Poverty and even homelessness can be an invisible condition— it is not always seen, and even when it is, it is too often ignored. A persistent issue even in prosperous countries like Canada and the USA, the complexities around poverty continue to present challenges for the lawmakers, nonprofits and community workers struggling to improve outcomes. Of course, nobody is more deeply impacted than those experiencing poverty themselves.
On the other side sits those of us who are privileged with security: shelter, warmth, food, love, all the creature comforts necessary to cultivate a stable life. Many of us have been fortunate to have never grappled personally with poverty at all, and can extend that same privilege to our children. At the same time, many of us do feel a sense of responsibility to improve the lives of others in our broader community.
So how can we talk to our kids about poverty so they develop awareness, empathy and a sense of agency to improve the lives of those around us who have less?
Dr. Jillian Roberts, founder and CEO of FamilySparks Inc recently teamed up with Jamie Casap, Google’s Education Evangelist, to coauthor On Our Street: Our First Talk About Poverty, a book for children based around the tough topic of homelessness. With a portion of the proceeds going directly to UNICEF Canada, the book aims to raise awareness around poverty while giving parents the tools to start conversations that will nurture ‘moral agency’ in their kids.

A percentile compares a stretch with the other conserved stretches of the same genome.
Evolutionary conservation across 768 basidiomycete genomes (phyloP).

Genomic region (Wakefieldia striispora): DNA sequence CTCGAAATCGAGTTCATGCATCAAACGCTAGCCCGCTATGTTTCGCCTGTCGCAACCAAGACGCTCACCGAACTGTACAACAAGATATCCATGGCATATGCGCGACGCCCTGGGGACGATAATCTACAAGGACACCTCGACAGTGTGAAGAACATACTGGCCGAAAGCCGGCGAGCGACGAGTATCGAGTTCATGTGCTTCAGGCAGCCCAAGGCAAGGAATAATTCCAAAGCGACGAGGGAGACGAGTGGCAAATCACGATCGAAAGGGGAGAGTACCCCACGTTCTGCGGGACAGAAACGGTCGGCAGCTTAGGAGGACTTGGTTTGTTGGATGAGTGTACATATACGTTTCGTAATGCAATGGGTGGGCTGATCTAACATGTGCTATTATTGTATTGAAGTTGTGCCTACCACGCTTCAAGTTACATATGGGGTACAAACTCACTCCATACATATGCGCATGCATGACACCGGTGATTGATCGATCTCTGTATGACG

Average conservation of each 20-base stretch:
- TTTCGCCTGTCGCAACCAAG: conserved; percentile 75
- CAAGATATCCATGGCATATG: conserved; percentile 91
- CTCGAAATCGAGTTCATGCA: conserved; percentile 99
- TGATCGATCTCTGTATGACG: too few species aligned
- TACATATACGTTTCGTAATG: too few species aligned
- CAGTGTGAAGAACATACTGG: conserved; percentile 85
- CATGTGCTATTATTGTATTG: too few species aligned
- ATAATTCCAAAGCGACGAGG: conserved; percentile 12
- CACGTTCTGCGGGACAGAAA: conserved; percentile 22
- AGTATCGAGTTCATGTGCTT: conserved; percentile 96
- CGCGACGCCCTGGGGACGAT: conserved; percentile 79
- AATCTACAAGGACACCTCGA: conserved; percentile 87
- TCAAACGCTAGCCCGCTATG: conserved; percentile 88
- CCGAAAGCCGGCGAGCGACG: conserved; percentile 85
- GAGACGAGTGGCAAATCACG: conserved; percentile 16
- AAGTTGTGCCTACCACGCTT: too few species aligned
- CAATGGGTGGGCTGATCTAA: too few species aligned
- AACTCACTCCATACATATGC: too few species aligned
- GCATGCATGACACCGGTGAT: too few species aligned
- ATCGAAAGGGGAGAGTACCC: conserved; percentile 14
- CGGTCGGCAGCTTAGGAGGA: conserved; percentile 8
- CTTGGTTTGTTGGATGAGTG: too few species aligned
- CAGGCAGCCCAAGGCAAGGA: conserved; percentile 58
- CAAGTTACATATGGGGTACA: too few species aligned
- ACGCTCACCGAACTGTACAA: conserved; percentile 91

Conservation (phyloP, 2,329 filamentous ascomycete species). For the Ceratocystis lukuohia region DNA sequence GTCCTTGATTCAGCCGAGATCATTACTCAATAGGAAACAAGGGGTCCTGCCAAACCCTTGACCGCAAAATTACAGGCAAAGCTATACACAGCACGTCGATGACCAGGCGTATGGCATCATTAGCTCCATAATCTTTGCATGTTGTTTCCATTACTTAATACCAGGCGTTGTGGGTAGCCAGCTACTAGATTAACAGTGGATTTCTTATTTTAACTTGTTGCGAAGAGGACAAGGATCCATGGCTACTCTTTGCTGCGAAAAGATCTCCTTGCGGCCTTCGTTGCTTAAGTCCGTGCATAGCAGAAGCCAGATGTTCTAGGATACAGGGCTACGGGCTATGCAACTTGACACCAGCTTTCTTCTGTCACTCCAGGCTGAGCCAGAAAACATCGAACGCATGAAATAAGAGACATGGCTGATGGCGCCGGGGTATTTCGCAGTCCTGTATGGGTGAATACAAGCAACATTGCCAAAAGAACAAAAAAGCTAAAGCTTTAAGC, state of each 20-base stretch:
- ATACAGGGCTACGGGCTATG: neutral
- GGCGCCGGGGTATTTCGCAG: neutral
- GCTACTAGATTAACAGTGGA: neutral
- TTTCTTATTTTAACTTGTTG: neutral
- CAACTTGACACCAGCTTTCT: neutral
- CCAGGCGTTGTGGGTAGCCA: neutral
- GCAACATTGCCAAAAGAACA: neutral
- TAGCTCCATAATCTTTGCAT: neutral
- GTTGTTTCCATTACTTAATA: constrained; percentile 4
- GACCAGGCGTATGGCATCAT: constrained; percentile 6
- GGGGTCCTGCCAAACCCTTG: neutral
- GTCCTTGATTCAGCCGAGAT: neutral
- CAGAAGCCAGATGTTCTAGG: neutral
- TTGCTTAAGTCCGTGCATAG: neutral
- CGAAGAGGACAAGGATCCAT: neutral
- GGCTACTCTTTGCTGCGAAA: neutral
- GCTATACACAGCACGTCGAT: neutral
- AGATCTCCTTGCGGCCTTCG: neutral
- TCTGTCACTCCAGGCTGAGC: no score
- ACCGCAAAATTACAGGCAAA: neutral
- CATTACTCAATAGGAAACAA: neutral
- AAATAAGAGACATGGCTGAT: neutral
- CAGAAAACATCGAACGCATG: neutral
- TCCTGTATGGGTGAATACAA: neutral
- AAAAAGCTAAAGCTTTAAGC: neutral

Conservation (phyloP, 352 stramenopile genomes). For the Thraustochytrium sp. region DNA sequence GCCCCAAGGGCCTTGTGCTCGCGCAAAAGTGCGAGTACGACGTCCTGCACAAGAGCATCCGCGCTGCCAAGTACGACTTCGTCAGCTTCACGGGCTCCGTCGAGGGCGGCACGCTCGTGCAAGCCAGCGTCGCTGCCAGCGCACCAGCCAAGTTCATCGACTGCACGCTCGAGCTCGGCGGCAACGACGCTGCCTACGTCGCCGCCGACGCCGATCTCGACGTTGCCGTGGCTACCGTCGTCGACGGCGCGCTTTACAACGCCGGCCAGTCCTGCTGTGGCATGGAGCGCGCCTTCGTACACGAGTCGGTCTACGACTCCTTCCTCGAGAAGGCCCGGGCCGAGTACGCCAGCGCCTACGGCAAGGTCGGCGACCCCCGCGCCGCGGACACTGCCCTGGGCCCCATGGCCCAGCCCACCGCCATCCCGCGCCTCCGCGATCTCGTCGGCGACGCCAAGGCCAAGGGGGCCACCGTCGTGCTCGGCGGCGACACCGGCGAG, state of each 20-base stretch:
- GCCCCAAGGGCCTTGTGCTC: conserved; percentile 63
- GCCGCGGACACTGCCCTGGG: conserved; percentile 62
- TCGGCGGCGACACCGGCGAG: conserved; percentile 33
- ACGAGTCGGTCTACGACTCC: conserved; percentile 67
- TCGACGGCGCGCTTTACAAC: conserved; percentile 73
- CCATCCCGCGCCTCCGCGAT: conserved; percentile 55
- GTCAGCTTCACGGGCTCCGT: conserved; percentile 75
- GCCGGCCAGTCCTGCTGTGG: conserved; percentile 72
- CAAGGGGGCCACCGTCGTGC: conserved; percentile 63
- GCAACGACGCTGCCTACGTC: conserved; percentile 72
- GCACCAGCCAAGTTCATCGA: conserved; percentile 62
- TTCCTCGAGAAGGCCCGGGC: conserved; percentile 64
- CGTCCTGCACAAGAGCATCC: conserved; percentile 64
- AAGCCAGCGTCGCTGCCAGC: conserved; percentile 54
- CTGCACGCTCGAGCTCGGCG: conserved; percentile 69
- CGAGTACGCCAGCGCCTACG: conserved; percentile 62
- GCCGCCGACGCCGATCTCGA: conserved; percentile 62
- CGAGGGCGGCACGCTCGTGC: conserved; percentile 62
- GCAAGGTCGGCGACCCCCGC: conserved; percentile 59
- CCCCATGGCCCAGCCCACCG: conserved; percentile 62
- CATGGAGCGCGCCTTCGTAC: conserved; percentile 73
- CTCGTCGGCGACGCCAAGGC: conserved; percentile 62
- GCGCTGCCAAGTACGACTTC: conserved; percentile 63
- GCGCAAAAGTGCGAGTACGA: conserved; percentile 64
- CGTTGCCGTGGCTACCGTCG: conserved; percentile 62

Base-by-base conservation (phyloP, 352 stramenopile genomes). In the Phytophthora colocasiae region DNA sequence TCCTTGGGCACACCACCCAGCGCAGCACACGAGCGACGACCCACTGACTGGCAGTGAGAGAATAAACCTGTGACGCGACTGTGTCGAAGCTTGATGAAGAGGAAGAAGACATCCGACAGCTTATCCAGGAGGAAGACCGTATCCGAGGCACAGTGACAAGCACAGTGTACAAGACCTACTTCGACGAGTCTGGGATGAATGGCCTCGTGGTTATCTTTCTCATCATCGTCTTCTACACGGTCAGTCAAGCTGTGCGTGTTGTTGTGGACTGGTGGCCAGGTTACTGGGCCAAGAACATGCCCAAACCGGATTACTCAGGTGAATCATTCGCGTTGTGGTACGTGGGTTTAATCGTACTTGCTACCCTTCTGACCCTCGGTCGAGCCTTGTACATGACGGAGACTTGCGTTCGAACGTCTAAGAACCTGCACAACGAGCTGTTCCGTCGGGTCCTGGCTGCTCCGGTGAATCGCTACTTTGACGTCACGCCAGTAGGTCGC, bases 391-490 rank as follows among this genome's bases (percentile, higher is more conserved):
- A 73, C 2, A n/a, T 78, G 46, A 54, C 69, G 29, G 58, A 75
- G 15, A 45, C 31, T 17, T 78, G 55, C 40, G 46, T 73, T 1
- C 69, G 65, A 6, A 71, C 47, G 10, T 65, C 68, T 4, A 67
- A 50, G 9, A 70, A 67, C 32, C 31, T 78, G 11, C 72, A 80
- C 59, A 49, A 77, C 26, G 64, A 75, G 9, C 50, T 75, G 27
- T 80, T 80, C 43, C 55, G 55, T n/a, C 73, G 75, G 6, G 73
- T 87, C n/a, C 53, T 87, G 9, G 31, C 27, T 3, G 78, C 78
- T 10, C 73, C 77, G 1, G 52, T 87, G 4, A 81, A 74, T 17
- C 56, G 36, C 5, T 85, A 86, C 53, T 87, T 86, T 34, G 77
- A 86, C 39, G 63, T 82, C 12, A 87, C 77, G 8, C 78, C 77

“In children, moral agency starts with seeing or observing a problem, followed by curiosity about that problem, and finally, caring.” says Dr. Roberts, “And from caring comes the motivation to take action. These are the qualities our 21st century so desperately needs in its citizens. Cultivating moral agency and a problem-solving mindset in our kids today is the first step.”
The book takes the form of a conversation between an adult and a child, after a child has observed a homeless person while out on a walk. As the story unfolds, the child learns a little bit about some of the reasons people end up on the street, leading to the natural moment where the child asks “What can I do to help?”
Unfortunately, this is the point where many of us experience the paralysis of compassion without confidence. We care, but we aren’t sure if we can really make an impact. The intersection of problem-solving and moral agency—the belief that one CAN take action and initiate change—is the critical component that Casap and Roberts hope to ignite in young minds. The book concludes with some suggestions for how families can get involved in a meaningful way.
Says Dr. Roberts, “We hope the book will serve not just as a catalyst for parents to talk to their kids, but to show families what they can do now to make a difference in their corner of the world.”